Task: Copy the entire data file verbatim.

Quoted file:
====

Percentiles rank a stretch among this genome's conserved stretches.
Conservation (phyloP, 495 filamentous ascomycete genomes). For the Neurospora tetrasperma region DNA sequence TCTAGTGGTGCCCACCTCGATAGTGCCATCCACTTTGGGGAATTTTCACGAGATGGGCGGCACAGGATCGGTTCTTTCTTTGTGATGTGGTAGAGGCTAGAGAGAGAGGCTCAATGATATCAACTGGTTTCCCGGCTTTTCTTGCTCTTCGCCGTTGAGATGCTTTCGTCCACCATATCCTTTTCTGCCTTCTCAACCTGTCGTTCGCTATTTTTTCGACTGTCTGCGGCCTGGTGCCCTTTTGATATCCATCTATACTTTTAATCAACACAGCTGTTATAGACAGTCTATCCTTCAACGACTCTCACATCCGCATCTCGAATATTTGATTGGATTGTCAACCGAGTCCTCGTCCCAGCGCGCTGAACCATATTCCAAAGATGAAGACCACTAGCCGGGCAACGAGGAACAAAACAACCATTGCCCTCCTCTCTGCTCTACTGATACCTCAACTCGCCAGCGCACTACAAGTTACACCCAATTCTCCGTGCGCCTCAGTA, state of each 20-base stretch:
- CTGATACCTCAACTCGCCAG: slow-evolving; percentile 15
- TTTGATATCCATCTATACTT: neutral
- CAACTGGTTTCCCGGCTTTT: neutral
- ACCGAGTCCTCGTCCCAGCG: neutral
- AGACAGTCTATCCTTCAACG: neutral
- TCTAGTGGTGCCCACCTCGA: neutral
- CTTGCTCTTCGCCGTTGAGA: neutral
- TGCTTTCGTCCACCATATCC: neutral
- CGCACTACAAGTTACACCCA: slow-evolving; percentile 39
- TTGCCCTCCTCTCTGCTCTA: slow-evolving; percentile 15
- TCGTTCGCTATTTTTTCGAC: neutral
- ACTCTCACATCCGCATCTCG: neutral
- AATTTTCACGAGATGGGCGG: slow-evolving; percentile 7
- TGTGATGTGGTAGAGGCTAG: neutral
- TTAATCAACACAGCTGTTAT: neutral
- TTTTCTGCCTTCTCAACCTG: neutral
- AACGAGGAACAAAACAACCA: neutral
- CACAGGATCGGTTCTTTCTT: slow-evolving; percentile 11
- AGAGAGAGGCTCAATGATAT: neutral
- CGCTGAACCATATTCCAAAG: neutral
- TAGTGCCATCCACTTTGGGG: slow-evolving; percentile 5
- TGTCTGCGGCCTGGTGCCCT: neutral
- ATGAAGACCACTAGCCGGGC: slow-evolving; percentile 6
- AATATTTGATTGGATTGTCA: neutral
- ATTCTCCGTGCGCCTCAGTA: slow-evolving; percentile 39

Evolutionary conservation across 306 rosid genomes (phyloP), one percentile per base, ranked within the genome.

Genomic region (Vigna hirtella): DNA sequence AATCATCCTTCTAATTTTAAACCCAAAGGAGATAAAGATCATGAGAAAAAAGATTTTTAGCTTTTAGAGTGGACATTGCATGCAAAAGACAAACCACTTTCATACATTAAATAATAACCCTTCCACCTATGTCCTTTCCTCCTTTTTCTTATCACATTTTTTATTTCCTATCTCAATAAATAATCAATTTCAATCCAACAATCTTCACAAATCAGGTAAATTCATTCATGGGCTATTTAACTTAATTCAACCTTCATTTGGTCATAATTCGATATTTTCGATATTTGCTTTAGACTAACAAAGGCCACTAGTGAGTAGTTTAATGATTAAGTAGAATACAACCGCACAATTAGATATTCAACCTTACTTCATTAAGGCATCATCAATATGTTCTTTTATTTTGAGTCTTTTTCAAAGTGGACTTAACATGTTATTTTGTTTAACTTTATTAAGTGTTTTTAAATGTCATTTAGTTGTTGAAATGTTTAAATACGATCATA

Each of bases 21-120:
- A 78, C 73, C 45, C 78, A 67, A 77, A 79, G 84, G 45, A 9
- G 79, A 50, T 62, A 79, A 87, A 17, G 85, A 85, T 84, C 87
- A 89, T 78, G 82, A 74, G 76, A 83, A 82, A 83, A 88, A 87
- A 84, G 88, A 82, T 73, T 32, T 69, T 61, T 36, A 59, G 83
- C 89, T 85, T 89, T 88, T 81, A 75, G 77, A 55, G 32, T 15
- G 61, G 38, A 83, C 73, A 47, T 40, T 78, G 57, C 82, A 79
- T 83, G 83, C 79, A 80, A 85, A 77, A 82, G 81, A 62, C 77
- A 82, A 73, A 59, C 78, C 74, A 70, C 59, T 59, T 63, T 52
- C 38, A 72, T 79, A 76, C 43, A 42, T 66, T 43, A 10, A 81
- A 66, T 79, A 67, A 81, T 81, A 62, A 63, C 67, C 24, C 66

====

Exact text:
Percentiles rank a stretch among this genome's conserved stretches.
Conservation (phyloP, 495 filamentous ascomycete genomes). For the Neurospora tetrasperma region DNA sequence TCTAGTGGTGCCCACCTCGATAGTGCCATCCACTTTGGGGAATTTTCACGAGATGGGCGGCACAGGATCGGTTCTTTCTTTGTGATGTGGTAGAGGCTAGAGAGAGAGGCTCAATGATATCAACTGGTTTCCCGGCTTTTCTTGCTCTTCGCCGTTGAGATGCTTTCGTCCACCATATCCTTTTCTGCCTTCTCAACCTGTCGTTCGCTATTTTTTCGACTGTCTGCGGCCTGGTGCCCTTTTGATATCCATCTATACTTTTAATCAACACAGCTGTTATAGACAGTCTATCCTTCAACGACTCTCACATCCGCATCTCGAATATTTGATTGGATTGTCAACCGAGTCCTCGTCCCAGCGCGCTGAACCATATTCCAAAGATGAAGACCACTAGCCGGGCAACGAGGAACAAAACAACCATTGCCCTCCTCTCTGCTCTACTGATACCTCAACTCGCCAGCGCACTACAAGTTACACCCAATTCTCCGTGCGCCTCAGTA, state of each 20-base stretch:
- CTGATACCTCAACTCGCCAG: slow-evolving; percentile 15
- TTTGATATCCATCTATACTT: neutral
- CAACTGGTTTCCCGGCTTTT: neutral
- ACCGAGTCCTCGTCCCAGCG: neutral
- AGACAGTCTATCCTTCAACG: neutral
- TCTAGTGGTGCCCACCTCGA: neutral
- CTTGCTCTTCGCCGTTGAGA: neutral
- TGCTTTCGTCCACCATATCC: neutral
- CGCACTACAAGTTACACCCA: slow-evolving; percentile 39
- TTGCCCTCCTCTCTGCTCTA: slow-evolving; percentile 15
- TCGTTCGCTATTTTTTCGAC: neutral
- ACTCTCACATCCGCATCTCG: neutral
- AATTTTCACGAGATGGGCGG: slow-evolving; percentile 7
- TGTGATGTGGTAGAGGCTAG: neutral
- TTAATCAACACAGCTGTTAT: neutral
- TTTTCTGCCTTCTCAACCTG: neutral
- AACGAGGAACAAAACAACCA: neutral
- CACAGGATCGGTTCTTTCTT: slow-evolving; percentile 11
- AGAGAGAGGCTCAATGATAT: neutral
- CGCTGAACCATATTCCAAAG: neutral
- TAGTGCCATCCACTTTGGGG: slow-evolving; percentile 5
- TGTCTGCGGCCTGGTGCCCT: neutral
- ATGAAGACCACTAGCCGGGC: slow-evolving; percentile 6
- AATATTTGATTGGATTGTCA: neutral
- ATTCTCCGTGCGCCTCAGTA: slow-evolving; percentile 39

Evolutionary conservation across 306 rosid genomes (phyloP), one percentile per base, ranked within the genome.

Genomic region (Vigna hirtella): DNA sequence AATCATCCTTCTAATTTTAAACCCAAAGGAGATAAAGATCATGAGAAAAAAGATTTTTAGCTTTTAGAGTGGACATTGCATGCAAAAGACAAACCACTTTCATACATTAAATAATAACCCTTCCACCTATGTCCTTTCCTCCTTTTTCTTATCACATTTTTTATTTCCTATCTCAATAAATAATCAATTTCAATCCAACAATCTTCACAAATCAGGTAAATTCATTCATGGGCTATTTAACTTAATTCAACCTTCATTTGGTCATAATTCGATATTTTCGATATTTGCTTTAGACTAACAAAGGCCACTAGTGAGTAGTTTAATGATTAAGTAGAATACAACCGCACAATTAGATATTCAACCTTACTTCATTAAGGCATCATCAATATGTTCTTTTATTTTGAGTCTTTTTCAAAGTGGACTTAACATGTTATTTTGTTTAACTTTATTAAGTGTTTTTAAATGTCATTTAGTTGTTGAAATGTTTAAATACGATCATA

Each of bases 21-120:
- A 78, C 73, C 45, C 78, A 67, A 77, A 79, G 84, G 45, A 9
- G 79, A 50, T 62, A 79, A 87, A 17, G 85, A 85, T 84, C 87
- A 89, T 78, G 82, A 74, G 76, A 83, A 82, A 83, A 88, A 87
- A 84, G 88, A 82, T 73, T 32, T 69, T 61, T 36, A 59, G 83
- C 89, T 85, T 89, T 88, T 81, A 75, G 77, A 55, G 32, T 15
- G 61, G 38, A 83, C 73, A 47, T 40, T 78, G 57, C 82, A 79
- T 83, G 83, C 79, A 80, A 85, A 77, A 82, G 81, A 62, C 77
- A 82, A 73, A 59, C 78, C 74, A 70, C 59, T 59, T 63, T 52
- C 38, A 72, T 79, A 76, C 43, A 42, T 66, T 43, A 10, A 81
- A 66, T 79, A 67, A 81, T 81, A 62, A 63, C 67, C 24, C 66